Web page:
Illustrator for Lunch™ - Create Diamond, Harlequin and Argyle Patterns

Illustrator for Lunch™ - Create Guilloche Effects

Illustrator for Lunch™ - Create Hi-Tech HUD rings

Illustrator for Lunch™ - Create Perfectly Overlapped Rotated Shapes

Illustrator for Lunch™ - Create Seasonal Ornaments - Learn new skills while making seasonal art

Illustrator for Lunch™ - Create Stitches and Sewing Elements

Illustrator for Lunch™ - Create with bends and blends - techniques for icons, logos and more

Illustrator for Lunch™ - Creative Half tone Effects

Illustrator for Lunch™ - Custom Corner Tiles for Pattern Brushes

Illustrator for Lunch™ - Cute Furry Creatures

Illustrator for Lunch™ - Cutout Text Effects - Photos, Pathfinder & Text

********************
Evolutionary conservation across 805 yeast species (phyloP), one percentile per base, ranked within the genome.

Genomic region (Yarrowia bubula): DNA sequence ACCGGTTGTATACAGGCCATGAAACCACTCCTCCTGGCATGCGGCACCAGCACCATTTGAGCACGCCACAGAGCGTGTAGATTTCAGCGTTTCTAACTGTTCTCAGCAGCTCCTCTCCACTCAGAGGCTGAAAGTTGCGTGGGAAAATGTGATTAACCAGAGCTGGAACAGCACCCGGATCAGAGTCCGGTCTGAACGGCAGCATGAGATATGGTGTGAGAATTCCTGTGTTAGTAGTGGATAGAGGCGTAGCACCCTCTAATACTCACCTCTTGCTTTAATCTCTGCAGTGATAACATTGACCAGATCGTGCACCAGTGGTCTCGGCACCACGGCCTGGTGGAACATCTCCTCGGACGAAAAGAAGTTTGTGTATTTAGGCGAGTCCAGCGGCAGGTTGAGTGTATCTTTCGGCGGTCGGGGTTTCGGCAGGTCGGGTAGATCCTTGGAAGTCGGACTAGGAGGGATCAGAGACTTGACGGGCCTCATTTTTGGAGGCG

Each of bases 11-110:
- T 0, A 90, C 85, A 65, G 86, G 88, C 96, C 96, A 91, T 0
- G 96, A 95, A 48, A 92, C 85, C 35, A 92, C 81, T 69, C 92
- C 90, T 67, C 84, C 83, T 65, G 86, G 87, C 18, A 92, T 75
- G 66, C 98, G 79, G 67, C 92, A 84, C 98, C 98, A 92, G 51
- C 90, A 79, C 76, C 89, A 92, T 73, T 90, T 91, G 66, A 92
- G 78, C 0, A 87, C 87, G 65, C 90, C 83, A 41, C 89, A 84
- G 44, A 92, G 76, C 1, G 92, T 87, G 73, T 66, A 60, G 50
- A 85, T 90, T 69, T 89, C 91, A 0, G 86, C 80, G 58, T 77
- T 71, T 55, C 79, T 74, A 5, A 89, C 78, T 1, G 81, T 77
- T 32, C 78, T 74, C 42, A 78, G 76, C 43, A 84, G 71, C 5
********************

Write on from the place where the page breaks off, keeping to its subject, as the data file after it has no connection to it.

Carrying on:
Illustrator for Lunch™ - Designing with Symmetry

Illustrator for Lunch™ - Doodle-Style Heart - DIY Brushes and Nested Shapes

Illustrator for Lunch™ - Draw a Retro TV - Shapes, Texture & Sunburst

Illustrator for Lunch™ - Draw a Vintage Birdcage - Shapes, Transform, Texture

Illustrator for Lunch™ - Faux Tissue Paper Collage - Blending, Texture, Transparency 

Illustrator for Lunch™ - Flat and Dimensional drawing techniques

Illustrator for Lunch™ - Fun Effects with Graphic Styles - Appearances, Brushes, Styles 

Illustrator for Lunch™ - Fun with Scripts - Download, Install, Run

Illustrator for Lunch™ - Get Creative with Blends and Brushes

Illustrator for Lunch™ - Get Export File Sizes and Resolution Correct

Illustrator for Lunch™ - Going in Circles - Brushes, Blends & Transformations